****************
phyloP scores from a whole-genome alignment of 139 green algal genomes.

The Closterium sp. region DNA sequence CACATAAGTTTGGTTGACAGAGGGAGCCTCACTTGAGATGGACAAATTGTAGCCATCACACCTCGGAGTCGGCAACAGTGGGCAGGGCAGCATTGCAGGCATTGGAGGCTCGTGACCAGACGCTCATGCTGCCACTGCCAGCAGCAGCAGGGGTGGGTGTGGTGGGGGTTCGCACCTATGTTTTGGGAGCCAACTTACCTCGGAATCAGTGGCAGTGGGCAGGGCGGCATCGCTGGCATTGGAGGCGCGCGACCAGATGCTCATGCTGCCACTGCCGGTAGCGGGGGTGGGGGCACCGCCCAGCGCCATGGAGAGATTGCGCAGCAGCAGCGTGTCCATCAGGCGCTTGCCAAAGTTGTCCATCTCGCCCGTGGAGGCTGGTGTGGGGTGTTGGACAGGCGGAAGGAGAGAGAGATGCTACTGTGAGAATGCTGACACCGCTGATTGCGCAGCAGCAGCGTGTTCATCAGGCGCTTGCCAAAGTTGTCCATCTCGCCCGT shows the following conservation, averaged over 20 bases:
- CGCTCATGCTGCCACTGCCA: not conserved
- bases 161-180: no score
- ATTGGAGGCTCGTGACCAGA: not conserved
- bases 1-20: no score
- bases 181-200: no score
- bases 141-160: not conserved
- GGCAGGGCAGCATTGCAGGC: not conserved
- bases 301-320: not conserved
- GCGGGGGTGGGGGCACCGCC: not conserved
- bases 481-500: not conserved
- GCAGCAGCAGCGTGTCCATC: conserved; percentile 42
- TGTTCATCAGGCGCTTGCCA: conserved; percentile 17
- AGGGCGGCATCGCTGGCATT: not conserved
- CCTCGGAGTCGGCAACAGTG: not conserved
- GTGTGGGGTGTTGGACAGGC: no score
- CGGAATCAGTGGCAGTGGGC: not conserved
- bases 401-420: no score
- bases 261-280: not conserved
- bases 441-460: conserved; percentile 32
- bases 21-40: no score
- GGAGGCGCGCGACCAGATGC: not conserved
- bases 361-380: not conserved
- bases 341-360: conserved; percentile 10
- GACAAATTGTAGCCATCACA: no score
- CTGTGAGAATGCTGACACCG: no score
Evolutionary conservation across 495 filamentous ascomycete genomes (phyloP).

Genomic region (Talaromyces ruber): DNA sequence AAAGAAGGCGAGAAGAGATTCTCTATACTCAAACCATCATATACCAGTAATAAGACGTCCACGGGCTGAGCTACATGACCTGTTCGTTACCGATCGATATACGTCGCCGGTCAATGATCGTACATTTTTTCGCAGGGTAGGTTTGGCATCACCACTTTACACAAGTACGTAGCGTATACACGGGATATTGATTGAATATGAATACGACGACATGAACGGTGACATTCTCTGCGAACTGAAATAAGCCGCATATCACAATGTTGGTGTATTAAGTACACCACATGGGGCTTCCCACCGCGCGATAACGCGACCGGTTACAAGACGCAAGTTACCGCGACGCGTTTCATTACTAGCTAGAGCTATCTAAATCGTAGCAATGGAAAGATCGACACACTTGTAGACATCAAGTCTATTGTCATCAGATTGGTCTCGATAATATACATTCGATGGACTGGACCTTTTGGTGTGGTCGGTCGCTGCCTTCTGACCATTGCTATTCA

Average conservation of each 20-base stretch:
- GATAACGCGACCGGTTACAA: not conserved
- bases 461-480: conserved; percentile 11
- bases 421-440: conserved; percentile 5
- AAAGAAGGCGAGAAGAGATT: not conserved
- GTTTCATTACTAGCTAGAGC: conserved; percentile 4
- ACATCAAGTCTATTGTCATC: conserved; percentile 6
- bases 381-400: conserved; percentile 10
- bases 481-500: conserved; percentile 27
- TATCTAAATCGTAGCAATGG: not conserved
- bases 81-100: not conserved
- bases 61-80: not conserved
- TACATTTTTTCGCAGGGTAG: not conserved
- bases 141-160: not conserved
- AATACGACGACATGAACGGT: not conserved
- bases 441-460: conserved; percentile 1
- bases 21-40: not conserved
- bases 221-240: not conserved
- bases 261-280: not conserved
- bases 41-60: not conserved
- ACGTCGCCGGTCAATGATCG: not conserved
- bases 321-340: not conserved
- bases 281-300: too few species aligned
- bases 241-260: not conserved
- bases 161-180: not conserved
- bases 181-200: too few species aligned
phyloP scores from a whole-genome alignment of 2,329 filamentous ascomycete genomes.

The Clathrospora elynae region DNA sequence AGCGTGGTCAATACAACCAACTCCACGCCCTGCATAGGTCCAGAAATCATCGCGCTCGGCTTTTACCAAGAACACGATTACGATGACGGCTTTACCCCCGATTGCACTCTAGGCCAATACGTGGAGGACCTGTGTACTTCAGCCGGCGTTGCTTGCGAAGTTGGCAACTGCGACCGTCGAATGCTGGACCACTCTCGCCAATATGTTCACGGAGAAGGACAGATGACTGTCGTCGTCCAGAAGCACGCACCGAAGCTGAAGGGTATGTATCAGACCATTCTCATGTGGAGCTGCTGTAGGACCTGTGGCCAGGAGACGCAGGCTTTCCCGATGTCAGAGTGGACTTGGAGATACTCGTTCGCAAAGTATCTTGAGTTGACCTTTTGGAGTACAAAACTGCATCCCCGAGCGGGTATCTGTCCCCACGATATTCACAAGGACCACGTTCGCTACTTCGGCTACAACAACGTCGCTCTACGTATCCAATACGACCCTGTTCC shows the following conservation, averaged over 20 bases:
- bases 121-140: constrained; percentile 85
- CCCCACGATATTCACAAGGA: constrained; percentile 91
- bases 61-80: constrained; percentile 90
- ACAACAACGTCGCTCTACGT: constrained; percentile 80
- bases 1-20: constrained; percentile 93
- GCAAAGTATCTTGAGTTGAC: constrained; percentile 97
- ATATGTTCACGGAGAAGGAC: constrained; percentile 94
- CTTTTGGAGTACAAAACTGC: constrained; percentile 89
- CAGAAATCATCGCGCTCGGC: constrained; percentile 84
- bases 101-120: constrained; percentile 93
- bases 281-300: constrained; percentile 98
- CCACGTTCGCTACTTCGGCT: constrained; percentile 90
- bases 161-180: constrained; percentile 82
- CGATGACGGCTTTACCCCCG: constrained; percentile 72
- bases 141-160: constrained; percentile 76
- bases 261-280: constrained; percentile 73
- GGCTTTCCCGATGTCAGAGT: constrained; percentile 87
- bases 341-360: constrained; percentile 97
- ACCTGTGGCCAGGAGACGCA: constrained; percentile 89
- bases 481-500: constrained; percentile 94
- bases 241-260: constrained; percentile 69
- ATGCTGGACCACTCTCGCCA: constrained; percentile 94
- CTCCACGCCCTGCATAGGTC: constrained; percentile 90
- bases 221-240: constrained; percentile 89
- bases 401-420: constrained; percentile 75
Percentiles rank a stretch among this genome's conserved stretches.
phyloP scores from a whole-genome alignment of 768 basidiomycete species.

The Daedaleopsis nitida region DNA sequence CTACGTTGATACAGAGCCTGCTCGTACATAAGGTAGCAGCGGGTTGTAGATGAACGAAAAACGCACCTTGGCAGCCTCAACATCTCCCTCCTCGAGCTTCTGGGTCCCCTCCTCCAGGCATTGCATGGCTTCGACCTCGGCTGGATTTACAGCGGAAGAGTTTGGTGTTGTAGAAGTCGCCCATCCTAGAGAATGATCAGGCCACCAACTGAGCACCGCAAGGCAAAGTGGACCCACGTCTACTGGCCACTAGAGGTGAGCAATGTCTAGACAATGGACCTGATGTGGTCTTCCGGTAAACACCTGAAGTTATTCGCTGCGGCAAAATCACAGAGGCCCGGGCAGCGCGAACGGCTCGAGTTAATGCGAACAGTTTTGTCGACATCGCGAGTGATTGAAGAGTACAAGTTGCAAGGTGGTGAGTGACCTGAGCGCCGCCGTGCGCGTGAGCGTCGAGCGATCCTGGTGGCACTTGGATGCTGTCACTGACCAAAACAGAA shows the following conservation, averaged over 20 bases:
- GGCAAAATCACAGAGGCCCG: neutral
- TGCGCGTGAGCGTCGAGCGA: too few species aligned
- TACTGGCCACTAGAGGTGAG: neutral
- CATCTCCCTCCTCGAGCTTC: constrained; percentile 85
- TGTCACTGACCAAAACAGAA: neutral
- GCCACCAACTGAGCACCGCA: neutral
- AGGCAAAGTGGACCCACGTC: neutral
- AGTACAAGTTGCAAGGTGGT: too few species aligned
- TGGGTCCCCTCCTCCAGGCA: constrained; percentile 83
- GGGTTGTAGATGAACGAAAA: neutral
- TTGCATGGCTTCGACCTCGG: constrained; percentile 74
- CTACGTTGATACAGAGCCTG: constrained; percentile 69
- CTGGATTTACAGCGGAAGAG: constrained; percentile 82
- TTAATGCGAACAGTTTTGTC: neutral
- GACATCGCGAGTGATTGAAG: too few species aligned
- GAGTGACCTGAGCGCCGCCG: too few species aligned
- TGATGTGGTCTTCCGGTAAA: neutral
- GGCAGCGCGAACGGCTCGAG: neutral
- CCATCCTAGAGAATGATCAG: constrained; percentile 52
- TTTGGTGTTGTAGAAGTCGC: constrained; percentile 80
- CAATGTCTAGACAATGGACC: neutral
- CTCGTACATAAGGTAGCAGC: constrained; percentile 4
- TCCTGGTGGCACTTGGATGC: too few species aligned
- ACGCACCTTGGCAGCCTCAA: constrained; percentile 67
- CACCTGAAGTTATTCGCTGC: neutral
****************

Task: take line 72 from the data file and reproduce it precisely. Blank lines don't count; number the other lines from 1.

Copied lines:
- bases 141-160: constrained; percentile 76